In the simple machine learning setup, the auROC could be raised by approximately 5 percentage points between not using the feature rejection and using a cut on ICC between 0.6 and 0.8. Figure 2 shows the auROC for feature rejection based on the ICC criterion in comparison with the random feature selection. Within the classes of features, only the shape features are mostly stable with respect to the ICC criterion. In the each of the classes of the first-order and texture features unstable features can be identified. Features from the ADC maps are in general less stable than features from the T2-weighted images.


The results show that the removal of unstable features is well motivated and can improve the classification performance. At least in practical applications, manual segmentation of tumors cannot be precise down to single pixels. Therefore the generalizability of models trained on unstable features will be worse than models trained on stable features only. Removing unstable features may lead to a smaller set of features with better classification performance. As one would expect, the shape features are stable with respect to small variations of the segmentation mask. First-order and texture features can be sensitive on the inclusion of pixels with high or low intensities, but the interplay of filters and features can be hard to predict. The cut on ICC is introduced as a new hyperparameter in the machine learning setup which can be optimized for the given dataset.


Feature rejection based on variations of the segmented masks provides a target-class agnostic way to reject unstable features and may help to improve the performance of classification algorithms. It can be used in combination with target-class-based feature selection algorithms and may be optimized for the given set of image data.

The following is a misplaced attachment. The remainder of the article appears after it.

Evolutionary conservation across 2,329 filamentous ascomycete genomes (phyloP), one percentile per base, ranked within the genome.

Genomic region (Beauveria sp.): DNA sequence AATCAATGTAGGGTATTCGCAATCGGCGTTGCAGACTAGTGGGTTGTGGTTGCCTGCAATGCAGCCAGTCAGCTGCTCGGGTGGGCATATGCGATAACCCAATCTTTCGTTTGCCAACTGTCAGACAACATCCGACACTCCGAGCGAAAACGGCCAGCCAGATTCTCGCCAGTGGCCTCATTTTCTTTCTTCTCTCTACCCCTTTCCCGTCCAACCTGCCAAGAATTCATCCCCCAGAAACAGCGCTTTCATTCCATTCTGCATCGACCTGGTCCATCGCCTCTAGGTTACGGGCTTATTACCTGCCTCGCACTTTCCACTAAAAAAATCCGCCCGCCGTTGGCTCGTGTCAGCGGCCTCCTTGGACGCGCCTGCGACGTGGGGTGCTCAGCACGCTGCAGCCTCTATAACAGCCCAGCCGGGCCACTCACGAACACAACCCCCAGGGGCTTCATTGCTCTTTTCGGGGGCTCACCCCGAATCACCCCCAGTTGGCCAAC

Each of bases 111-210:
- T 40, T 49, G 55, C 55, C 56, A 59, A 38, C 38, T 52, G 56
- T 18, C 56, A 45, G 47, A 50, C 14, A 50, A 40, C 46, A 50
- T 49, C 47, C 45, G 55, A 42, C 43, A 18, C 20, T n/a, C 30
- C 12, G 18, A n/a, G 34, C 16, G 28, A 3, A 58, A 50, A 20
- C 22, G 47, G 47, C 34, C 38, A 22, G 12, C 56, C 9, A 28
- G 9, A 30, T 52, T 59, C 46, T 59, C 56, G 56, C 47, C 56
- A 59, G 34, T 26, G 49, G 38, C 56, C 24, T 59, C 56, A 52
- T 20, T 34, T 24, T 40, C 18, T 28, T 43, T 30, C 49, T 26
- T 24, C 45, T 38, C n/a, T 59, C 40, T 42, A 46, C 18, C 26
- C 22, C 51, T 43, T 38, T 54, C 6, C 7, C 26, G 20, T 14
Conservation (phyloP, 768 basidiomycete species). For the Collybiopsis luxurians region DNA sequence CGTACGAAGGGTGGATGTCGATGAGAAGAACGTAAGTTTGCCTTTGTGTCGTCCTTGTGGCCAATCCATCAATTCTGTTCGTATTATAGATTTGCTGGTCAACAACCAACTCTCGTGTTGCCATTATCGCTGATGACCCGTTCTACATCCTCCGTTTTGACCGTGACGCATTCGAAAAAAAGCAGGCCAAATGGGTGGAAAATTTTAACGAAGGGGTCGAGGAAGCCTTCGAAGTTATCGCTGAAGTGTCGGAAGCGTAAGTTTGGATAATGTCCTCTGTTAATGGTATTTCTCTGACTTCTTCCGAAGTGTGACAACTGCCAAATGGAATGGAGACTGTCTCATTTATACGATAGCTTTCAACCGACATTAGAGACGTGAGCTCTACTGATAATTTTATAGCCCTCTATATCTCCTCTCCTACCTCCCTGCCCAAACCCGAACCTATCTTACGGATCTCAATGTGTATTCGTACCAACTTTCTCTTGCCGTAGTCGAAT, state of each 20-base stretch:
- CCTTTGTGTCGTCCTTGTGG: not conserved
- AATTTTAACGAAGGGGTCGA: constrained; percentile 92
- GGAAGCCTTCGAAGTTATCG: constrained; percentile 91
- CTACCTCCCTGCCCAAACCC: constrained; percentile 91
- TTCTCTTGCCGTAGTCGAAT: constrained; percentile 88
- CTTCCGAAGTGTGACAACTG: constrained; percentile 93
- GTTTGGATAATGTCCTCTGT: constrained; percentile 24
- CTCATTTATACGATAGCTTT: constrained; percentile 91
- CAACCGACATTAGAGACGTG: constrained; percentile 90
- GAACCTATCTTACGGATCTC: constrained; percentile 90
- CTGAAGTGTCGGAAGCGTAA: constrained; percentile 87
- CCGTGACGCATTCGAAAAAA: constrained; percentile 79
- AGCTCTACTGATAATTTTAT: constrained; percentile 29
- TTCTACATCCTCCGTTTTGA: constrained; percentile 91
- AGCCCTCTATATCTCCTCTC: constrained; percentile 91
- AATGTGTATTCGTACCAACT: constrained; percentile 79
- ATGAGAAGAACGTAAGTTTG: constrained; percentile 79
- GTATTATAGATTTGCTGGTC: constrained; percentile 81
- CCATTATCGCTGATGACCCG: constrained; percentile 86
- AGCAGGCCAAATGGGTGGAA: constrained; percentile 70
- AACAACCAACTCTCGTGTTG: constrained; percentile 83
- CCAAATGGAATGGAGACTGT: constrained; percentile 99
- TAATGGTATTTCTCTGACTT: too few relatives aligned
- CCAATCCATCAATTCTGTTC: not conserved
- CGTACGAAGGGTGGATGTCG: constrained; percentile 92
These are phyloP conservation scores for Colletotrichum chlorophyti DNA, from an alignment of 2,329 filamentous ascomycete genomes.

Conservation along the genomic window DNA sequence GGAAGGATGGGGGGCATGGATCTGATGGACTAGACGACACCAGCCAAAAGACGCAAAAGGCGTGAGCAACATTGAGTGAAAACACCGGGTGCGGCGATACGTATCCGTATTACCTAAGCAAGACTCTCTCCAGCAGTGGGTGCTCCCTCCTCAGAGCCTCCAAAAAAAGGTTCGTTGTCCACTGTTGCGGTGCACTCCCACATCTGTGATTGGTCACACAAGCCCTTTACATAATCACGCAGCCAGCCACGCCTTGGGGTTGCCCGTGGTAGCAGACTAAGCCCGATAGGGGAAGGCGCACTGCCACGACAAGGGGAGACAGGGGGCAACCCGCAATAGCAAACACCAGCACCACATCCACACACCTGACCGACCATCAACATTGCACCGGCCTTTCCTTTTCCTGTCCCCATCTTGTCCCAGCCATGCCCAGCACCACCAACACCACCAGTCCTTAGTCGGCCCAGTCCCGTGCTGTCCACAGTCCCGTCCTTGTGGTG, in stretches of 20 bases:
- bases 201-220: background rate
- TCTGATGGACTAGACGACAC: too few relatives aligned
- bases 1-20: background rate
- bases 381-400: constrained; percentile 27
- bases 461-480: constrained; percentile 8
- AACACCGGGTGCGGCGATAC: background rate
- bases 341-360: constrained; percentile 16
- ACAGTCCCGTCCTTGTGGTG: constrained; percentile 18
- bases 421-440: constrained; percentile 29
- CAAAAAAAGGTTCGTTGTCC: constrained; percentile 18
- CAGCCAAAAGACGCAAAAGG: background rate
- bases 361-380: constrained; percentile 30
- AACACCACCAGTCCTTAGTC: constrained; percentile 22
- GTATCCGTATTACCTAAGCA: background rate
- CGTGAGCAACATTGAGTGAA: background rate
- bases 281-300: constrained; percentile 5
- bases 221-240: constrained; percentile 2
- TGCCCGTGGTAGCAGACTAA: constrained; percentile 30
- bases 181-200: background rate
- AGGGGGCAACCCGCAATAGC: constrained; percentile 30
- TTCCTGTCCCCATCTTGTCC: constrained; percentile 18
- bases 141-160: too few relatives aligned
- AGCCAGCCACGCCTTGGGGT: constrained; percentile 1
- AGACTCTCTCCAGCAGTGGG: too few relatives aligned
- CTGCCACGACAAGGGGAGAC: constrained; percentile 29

No acknowledgement found.


1. Ingrisch M et al. Radiomic Analysis Reveals Prognostic Information in T1-Weighted Baseline Magnetic Resonance Imaging in Patients With Glioblastoma. Invest Radiol. 2017 Jun; 52(6):360-36

2. Griethuysen, J. J. M., Fedorov, A., Parmar, C., Hosny, A., Aucoin, N., Narayan, V., Beets-Tan, R. G. H., Fillon-Robin, J. C., Pieper, S., Aerts, H. J. W. L. (2017). Computational Radiomics System to Decode the Radiographic Phenotype. Cancer Research, 77(21), e104–e107.

3. Pedregosa et al., Scikit-learn: Machine Learning in Python. JMLR 12, pp. 2825-2830, 2011.

4. Brown, Gavin et al. Conditional Likelihood Maximisation: A Unifying Framework for Information Theoretic Feature Selection. JMLR 2012.


Figure 1: ICC of features, sorted by descending ICC. Red dashed lines indicate the window of ICCs between 0.6 and 0.8.

Figure 2: auROC of the simple machine learning setup at different thresholds of ICC. The auROC at each threshold for the proposed feature selection based on the ICC of the feature variation is shown in blue. For comparison a random selection of features (matching the number of features at each ICC threshold) is shown in orange.

Proc. Intl. Soc. Mag. Reson. Med. 27 (2019)